fb-pixelPlaying in the Cape League as a Mass. native is a special privilege for these Northeastern athletes - The Boston Globe Skip to main content

Playing in the Cape League as a Mass. native is a special privilege for these Northeastern athletes

Dennis Colleran grew up going to Cape League games as a child, and now he's pitching for the Hyannis Harbor Hawks.Debee Tlumacki

HYANNIS — Dennis Colleran remembers attending his first Cape Cod Baseball League game when he was about 5 years old. Growing up, Colleran and his family made the trip down from their North Attleborough home to watch Cape League games countless times.

Now, his family makes that hour-and-a-half drive to watch Colleran play the teams he once idolized.

“I’ve wanted to be down here for a while,” Colleran, a pitcher for the Hyannis Harbor Hawks and Northeastern, said during pregame warmups at McKeon Park. “It’s pretty cool to finally get to play, and we have a great group of guys here. No matter winning or losing, it’s always a good time down here.”


Many baseball players growing up in Massachusetts, like Colleran, dream of becoming the next Aaron Judge (Brewster 2012) or Chris Sale (Y-D 2009) and taking their spots on the fields of the CCBL — often situated in their family vacation spots, and typically less than two hours from their hometowns.

This season, a number of Massachusetts natives — who also play for Northeastern — are slugging and striking their way around the Cape with a local flare that might just give them a leg up on the out-of-towners.

Colleran’s Northeastern teammate, Jake Gigliotti, is showcasing his skills with Cotuit. Gigliotti had not been to a Cape League game before playing in one, but he spent summers taking trips to the Cape and staying with friends.

“I think it’s a big local thing,” said Gigliotti, who grew up in Paxton and played at Wachusett Regional and the Winchendon School. “And I think that kind of adds to it. Everybody in the back of their mind wants to play in the Cape, you know, it’s not like someone’s like, ‘Oh, like I don’t really want to go.’ Everybody wants to play in the Cape.”


Jake Gigliotti had visited the Cape, but never attended a Cape League game until he played in one.CHRIS JONES/COTUIT KETTLEERS/CCBL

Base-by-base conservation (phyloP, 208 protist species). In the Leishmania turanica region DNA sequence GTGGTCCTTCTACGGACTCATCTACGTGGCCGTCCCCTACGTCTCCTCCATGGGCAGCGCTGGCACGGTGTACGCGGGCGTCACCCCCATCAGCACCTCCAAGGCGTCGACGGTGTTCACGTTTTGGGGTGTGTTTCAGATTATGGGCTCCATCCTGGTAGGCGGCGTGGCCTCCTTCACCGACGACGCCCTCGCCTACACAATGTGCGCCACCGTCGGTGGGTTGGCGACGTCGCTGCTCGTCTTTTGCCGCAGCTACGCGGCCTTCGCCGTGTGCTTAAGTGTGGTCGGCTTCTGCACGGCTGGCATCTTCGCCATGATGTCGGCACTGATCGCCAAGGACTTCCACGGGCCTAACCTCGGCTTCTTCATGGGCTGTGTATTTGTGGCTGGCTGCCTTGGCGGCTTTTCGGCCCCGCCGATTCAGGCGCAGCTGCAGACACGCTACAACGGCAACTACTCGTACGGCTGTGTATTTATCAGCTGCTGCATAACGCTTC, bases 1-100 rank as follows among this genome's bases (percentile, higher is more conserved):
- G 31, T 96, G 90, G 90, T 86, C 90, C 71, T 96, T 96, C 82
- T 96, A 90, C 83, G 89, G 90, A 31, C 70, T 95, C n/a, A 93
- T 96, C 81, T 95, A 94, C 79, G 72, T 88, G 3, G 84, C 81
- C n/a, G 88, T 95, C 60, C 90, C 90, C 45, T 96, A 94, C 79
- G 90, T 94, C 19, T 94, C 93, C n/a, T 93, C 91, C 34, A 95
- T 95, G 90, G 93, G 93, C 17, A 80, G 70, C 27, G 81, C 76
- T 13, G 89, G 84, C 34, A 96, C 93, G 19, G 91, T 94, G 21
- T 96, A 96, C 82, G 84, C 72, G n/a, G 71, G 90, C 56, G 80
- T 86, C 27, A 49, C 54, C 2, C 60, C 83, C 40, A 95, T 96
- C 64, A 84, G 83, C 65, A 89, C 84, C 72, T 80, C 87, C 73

Being a local in the Cape League is somewhat of an oddity, given most players come from across the country. Having insider knowledge has turned the Northeastern crew into tour guides, chauffeurs, and teachers.

Danny Crossen grew up in Cotuit, a coastal town with a population of a little over 3,000. He’s enjoyed showing the newcomers around his hometown.

“It’s awesome. They’re kind of amazed by, like, what Cotuit is,” Crossen said. “It’s a lot different than what they’re used to and where they’re from. To hear what they come from, and then be able to kind of tell them what it’s been like growing up here, and kind of showing them around is unique, so it’s a lot of fun.”

Danny Crossen grew up in Cotuit and is now an assistant coach for the Kettleers.CHRIS JONES/COTUIT KETTLEERS/CCBL

Crossen, who just wrapped up his Northeastern career, returned home to be an assistant coach for the Kettleers this season. And he helped his college teammate Gigliotti get his big (Cape) break.

“I knew I was coming here to coach, and when I found out he didn’t have summer placement yet, I kind of reached out to them hoping that we had a spot,” Crossen said. “ … it worked out really well.”

Seeing Crossen as a coach has been fun for Gigliotti, who says Crossen still cheers like a player from the dugout, and it added an extra level of safety in the new environment.

“It made me feel more comfortable and made me adjust to this place a lot better and easier,” Gigliotti said.


Alex Lane also took advantage of his Northeastern teammates’ expertise. When he found out he’d be playing on the Cape, he talked to Cape League veterans Mike Sirota and Jordy Allard about what to expect.

“It makes it easier. You’re already with guys that you know,” said Lane, who is playing for Hyannis this summer. “But then you get down here and you meet guys from all over the country, like there’s guys from California, Texas, Florida. You become friends with them because you’re all kind of in the same boat.”

Alex Lane leaned on his Northeastern teammates for advice when he found out he would be playing on the Cape this summer.Debee Tlumacki

There are a few things that make the locals stand out, though. Having the ability to visit home whenever they want has drawn envy from their out-of-town teammates.

“I went home for a night over the all-star break and they were kind of like, ‘Wow, I couldn’t go home if I wanted to because I’m a plane ride away,’ ” Lane said.

When they want to avoid the bridge traffic, the Mass. natives spend time with their Northeastern teammates — going fishing, finding new places to eat, and catching up on the ballfield.

For Lane and Tyler MacGregor, the bond goes way back to St. John’s Prep, where they played together for three years. The childhood friends reunited at Northeastern last season as transfers.

“We hit at The Prep, like, a week before we went back to Northeastern,” MacGregor said. “We were both super excited to get back playing in the same jersey once again.”


Lane plays first base for Hyannis, and McGregor plays first for the Falmouth Commodores. The duo finds time to go fishing or grab dinner on off days.

“Baseball is a sport where your teammates are your brothers, and I mean, I’d say that for Alex, like one hundred percent,” MacGregor said.

Lauren Thomas can be reached at lauren.thomas@globe.com. Follow her @lauren_thomas30.